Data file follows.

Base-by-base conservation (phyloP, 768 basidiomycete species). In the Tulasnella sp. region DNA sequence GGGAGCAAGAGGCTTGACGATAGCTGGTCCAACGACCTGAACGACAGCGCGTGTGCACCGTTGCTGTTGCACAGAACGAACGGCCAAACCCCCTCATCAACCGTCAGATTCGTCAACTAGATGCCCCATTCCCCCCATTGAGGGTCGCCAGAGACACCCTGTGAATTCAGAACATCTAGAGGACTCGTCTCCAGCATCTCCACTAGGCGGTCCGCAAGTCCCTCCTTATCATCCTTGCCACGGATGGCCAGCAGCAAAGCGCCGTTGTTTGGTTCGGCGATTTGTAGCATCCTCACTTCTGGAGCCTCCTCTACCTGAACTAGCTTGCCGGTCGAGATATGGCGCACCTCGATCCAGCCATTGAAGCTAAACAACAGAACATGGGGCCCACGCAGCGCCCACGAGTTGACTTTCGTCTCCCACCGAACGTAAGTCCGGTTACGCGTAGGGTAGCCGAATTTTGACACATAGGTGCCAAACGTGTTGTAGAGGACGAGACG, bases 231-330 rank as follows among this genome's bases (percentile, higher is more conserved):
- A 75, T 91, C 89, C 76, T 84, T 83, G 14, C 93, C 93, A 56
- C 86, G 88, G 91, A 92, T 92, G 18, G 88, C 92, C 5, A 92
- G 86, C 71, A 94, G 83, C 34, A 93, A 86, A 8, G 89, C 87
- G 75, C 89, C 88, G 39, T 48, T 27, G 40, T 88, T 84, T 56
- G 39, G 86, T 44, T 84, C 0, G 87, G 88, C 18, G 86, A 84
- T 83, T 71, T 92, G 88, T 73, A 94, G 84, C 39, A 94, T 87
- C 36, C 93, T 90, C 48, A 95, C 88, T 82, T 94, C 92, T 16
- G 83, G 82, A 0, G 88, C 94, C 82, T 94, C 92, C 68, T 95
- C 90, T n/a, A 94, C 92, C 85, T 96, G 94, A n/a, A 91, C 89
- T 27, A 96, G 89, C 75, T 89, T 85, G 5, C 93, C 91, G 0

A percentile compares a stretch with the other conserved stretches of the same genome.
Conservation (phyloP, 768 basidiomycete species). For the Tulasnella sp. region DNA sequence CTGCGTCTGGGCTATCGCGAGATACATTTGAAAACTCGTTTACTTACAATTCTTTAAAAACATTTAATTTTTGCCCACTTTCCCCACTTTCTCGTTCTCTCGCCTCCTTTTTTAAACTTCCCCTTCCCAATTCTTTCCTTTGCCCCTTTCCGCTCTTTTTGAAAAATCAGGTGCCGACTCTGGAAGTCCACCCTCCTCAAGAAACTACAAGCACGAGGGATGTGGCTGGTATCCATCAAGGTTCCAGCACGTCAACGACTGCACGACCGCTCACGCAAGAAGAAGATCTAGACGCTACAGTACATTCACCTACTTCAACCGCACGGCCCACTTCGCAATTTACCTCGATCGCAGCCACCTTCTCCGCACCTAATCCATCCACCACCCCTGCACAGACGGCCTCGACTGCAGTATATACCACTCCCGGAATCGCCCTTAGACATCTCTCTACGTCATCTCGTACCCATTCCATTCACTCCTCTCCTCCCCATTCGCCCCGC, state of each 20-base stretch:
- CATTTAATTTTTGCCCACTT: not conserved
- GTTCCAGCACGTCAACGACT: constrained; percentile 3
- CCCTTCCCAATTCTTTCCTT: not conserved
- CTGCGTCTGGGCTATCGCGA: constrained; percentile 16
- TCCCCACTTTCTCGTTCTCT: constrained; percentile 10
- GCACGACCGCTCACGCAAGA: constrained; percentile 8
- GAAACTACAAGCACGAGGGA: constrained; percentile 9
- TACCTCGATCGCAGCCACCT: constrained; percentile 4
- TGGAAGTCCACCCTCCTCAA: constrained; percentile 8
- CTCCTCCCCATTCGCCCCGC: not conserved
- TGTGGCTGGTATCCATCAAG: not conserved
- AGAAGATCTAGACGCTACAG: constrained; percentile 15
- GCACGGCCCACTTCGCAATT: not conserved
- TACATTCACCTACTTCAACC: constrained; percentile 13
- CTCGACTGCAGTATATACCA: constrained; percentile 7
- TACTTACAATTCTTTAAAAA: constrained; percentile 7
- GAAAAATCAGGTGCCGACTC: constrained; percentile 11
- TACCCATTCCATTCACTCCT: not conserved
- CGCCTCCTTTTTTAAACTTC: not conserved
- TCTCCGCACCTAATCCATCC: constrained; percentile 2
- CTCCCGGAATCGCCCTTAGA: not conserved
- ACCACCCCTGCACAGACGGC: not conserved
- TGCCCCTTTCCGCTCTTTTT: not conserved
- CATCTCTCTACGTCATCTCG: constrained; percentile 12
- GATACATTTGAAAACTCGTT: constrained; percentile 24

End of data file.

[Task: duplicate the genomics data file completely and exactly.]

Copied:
Base-by-base conservation (phyloP, 768 basidiomycete species). In the Tulasnella sp. region DNA sequence GGGAGCAAGAGGCTTGACGATAGCTGGTCCAACGACCTGAACGACAGCGCGTGTGCACCGTTGCTGTTGCACAGAACGAACGGCCAAACCCCCTCATCAACCGTCAGATTCGTCAACTAGATGCCCCATTCCCCCCATTGAGGGTCGCCAGAGACACCCTGTGAATTCAGAACATCTAGAGGACTCGTCTCCAGCATCTCCACTAGGCGGTCCGCAAGTCCCTCCTTATCATCCTTGCCACGGATGGCCAGCAGCAAAGCGCCGTTGTTTGGTTCGGCGATTTGTAGCATCCTCACTTCTGGAGCCTCCTCTACCTGAACTAGCTTGCCGGTCGAGATATGGCGCACCTCGATCCAGCCATTGAAGCTAAACAACAGAACATGGGGCCCACGCAGCGCCCACGAGTTGACTTTCGTCTCCCACCGAACGTAAGTCCGGTTACGCGTAGGGTAGCCGAATTTTGACACATAGGTGCCAAACGTGTTGTAGAGGACGAGACG, bases 231-330 rank as follows among this genome's bases (percentile, higher is more conserved):
- A 75, T 91, C 89, C 76, T 84, T 83, G 14, C 93, C 93, A 56
- C 86, G 88, G 91, A 92, T 92, G 18, G 88, C 92, C 5, A 92
- G 86, C 71, A 94, G 83, C 34, A 93, A 86, A 8, G 89, C 87
- G 75, C 89, C 88, G 39, T 48, T 27, G 40, T 88, T 84, T 56
- G 39, G 86, T 44, T 84, C 0, G 87, G 88, C 18, G 86, A 84
- T 83, T 71, T 92, G 88, T 73, A 94, G 84, C 39, A 94, T 87
- C 36, C 93, T 90, C 48, A 95, C 88, T 82, T 94, C 92, T 16
- G 83, G 82, A 0, G 88, C 94, C 82, T 94, C 92, C 68, T 95
- C 90, T n/a, A 94, C 92, C 85, T 96, G 94, A n/a, A 91, C 89
- T 27, A 96, G 89, C 75, T 89, T 85, G 5, C 93, C 91, G 0

A percentile compares a stretch with the other conserved stretches of the same genome.
Conservation (phyloP, 768 basidiomycete species). For the Tulasnella sp. region DNA sequence CTGCGTCTGGGCTATCGCGAGATACATTTGAAAACTCGTTTACTTACAATTCTTTAAAAACATTTAATTTTTGCCCACTTTCCCCACTTTCTCGTTCTCTCGCCTCCTTTTTTAAACTTCCCCTTCCCAATTCTTTCCTTTGCCCCTTTCCGCTCTTTTTGAAAAATCAGGTGCCGACTCTGGAAGTCCACCCTCCTCAAGAAACTACAAGCACGAGGGATGTGGCTGGTATCCATCAAGGTTCCAGCACGTCAACGACTGCACGACCGCTCACGCAAGAAGAAGATCTAGACGCTACAGTACATTCACCTACTTCAACCGCACGGCCCACTTCGCAATTTACCTCGATCGCAGCCACCTTCTCCGCACCTAATCCATCCACCACCCCTGCACAGACGGCCTCGACTGCAGTATATACCACTCCCGGAATCGCCCTTAGACATCTCTCTACGTCATCTCGTACCCATTCCATTCACTCCTCTCCTCCCCATTCGCCCCGC, state of each 20-base stretch:
- CATTTAATTTTTGCCCACTT: not conserved
- GTTCCAGCACGTCAACGACT: constrained; percentile 3
- CCCTTCCCAATTCTTTCCTT: not conserved
- CTGCGTCTGGGCTATCGCGA: constrained; percentile 16
- TCCCCACTTTCTCGTTCTCT: constrained; percentile 10
- GCACGACCGCTCACGCAAGA: constrained; percentile 8
- GAAACTACAAGCACGAGGGA: constrained; percentile 9
- TACCTCGATCGCAGCCACCT: constrained; percentile 4
- TGGAAGTCCACCCTCCTCAA: constrained; percentile 8
- CTCCTCCCCATTCGCCCCGC: not conserved
- TGTGGCTGGTATCCATCAAG: not conserved
- AGAAGATCTAGACGCTACAG: constrained; percentile 15
- GCACGGCCCACTTCGCAATT: not conserved
- TACATTCACCTACTTCAACC: constrained; percentile 13
- CTCGACTGCAGTATATACCA: constrained; percentile 7
- TACTTACAATTCTTTAAAAA: constrained; percentile 7
- GAAAAATCAGGTGCCGACTC: constrained; percentile 11
- TACCCATTCCATTCACTCCT: not conserved
- CGCCTCCTTTTTTAAACTTC: not conserved
- TCTCCGCACCTAATCCATCC: constrained; percentile 2
- CTCCCGGAATCGCCCTTAGA: not conserved
- ACCACCCCTGCACAGACGGC: not conserved
- TGCCCCTTTCCGCTCTTTTT: not conserved
- CATCTCTCTACGTCATCTCG: constrained; percentile 12
- GATACATTTGAAAACTCGTT: constrained; percentile 24